Primers used for reverse transcription-quantitative polymerase chain reaction analysis.

Table I.

Primers used for reverse transcription-quantitative polymerase chain reaction analysis.

GenePrimer sequence (5′-3′)
TNF-αForward: CAGGTTCTGTCCCTTTCACTCACT
Reverse: GTTCAGTAGACAGAAGAGCGTGGT
IL-6Forward: TGGAGTACCATAGCTACCTGGAGT
Reverse: TCCT-TAGCCACTCCTTCTGTGACT
IL-1βForward: ATGGCAACTGTTCCTGAACTC
Reverse: TTAGGAAGACACGGATTCCAT
β-actinForward: GGGAAATCGTGCGTGACATCAAAG
Reverse: CATACCCAAGAAGGAAGGCTGGAA

[i] TNF-α, tumor necrosis factor-α; IL, interleukin.

Western blot analysis

The effects of IMT on the protein expression levels of iNOS, COX-2, p65 (N), p65 (C) and IκB (C) were measured in the LPS-induced RAW264.7 cells using western blot analysis. Following treatment with either graded concentrations of IMT (55.5, 111 and 222 µM) or vehicle (DMSO) in the presence of 100 ng/ml LPS for 72 h, the cells were collected and total protein was extracted using western blot and IP cell lysis buffer (Sangon Biotech Co., Ltd.). Subsequently, the concentration of total protein was determined using BCA protein assay reagent (Sangon Biotech Co., Ltd.). The total protein (40 µg) in each sample was separated by 12% sodium dodecyl sulfate-polyacrylamide electrophoresis (SDS-PAGE) and blotted onto polyvinylidene difluoride (PVDF) filter membranes. The proteins on the PVDF membrane were then probed with anti-iNOS (1:1,000), anti-COX-2 (1:200), anti- p65 (1:200), anti-cytosolic IκB (1:200), anti-β-actin (1:5,000) and anti-Histone H1 (1:500) antibodies at 4°C for 12 h, followed by incubation with corresponding HRP-conjugated secondary antibodies (1:7,000) for 2 h at 37°C. Finally, the immunoreactive bands were visualized using ECL-detecting reagents and optical density (OD) values were analyzed using Image J 2X software. To normalize for protein loading, the expression levels of iNOS, COX-2, p65 (C) and IκB (C) were expressed as a relative value to that of β-actin, and the expression level of p65 (N) was expressed as a relative value to that of Histone H1.

Statistical analysis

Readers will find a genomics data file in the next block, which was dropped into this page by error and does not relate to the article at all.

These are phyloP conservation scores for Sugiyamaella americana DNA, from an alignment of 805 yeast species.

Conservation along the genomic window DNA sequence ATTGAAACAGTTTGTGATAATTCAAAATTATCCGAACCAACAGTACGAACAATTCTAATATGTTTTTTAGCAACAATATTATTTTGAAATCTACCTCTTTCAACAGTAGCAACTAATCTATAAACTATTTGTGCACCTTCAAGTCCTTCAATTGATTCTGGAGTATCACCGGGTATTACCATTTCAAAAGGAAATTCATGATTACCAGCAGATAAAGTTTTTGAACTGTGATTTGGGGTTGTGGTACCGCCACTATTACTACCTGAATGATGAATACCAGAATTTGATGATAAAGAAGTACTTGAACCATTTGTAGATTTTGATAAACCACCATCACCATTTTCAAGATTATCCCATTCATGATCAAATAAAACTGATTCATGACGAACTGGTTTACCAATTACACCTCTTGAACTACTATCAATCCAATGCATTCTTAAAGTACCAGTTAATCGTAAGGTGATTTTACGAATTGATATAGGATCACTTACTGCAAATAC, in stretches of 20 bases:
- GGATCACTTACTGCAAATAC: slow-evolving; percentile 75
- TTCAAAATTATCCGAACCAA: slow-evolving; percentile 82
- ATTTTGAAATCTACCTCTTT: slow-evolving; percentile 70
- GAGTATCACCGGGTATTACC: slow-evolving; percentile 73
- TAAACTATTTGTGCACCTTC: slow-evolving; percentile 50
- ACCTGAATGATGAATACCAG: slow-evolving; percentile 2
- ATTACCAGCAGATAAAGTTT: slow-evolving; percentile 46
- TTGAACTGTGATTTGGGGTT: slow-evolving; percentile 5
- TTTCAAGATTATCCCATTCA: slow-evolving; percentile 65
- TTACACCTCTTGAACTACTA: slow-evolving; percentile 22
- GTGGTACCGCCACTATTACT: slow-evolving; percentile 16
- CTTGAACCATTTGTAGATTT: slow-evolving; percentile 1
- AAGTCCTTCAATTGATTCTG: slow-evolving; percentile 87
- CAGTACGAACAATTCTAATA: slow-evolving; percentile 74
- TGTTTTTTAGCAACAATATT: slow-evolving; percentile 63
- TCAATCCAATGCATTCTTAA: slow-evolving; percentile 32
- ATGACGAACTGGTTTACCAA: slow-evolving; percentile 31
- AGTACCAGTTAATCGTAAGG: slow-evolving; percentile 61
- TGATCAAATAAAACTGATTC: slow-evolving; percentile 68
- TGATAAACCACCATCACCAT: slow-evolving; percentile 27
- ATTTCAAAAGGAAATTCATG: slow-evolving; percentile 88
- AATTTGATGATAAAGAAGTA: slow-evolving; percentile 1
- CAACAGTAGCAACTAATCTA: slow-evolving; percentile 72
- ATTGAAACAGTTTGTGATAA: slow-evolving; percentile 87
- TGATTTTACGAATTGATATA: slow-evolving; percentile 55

All results are expressed as the mean ± standard deviation of three independent experiments performed in triplicate. Statistical analyses were performed using the SPSS 19.0 software package (IBM SPSS, Armonk, NY, USA). One-way analysis of variance with Dunnett's test was used to compare the means between two groups. P<0.05 was considered to indicate a statistically significance difference.

Results

Assessment of dimethylbenzene-induced ear edema

The local and acute anti-inflammatory activities of IMT were evaluated by measuring its inhibition of dimethylbenzene-induced ear edema in mice. As shown in Fig. 2A, IMT had significant and dose-dependent inhibitory effects on ear edema at concentrations of 15, 30 and 60 mg/kg, compared with the control group (P<0.05, P<0.01 and P<0.01, respectively). At a dose of 60 mg/kg, the anti-inflammatory activity of IMT was comparable with that of indometacin at a dose of 10 mg/kg.

Assessment of acetic acid-induced vascular permeability

The acute anti-inflammatory activity of IMT was also detected by measuring its inhibition of acetic acid-induced vascular permeability in mice. As shown in Fig. 2B, IMT at doses of 15, 30 and 60 mg/kg significantly inhibited the increased vascular permeability induced by acetic acid in mice, which also occurred in a dose-dependent manner (P<0.05, P<0.01 and P<0.01, respectively), compared with the control group. The inhibitory effect of IMT on dye leakage at a dose of 60 mg/kg was comparable with that of indometacin at the dose of 10 mg/kg.

Cotton granuloma assessment

The chronic anti-inflammatory activity of IMT was performed by measuring its inhibition of cotton pellet-induced granuloma in rats, the results of which are shown in Fig. 2C. The anti-inflammatory effect of IMT was observed at the doses of 15, 30 and 60 mg/kg. Compared with the control group, IMT significantly reduced ball fralunoma weight at doses of 15, 30 and 60 mg/kg (P<0.05, P<0.01 and P<0.01, respectively). The positive control drug, indometacin (10 mg/kg), also manifested significant anti-inflammatory activity (P<0.01).

Effects of IMT on LPS-induced cell viability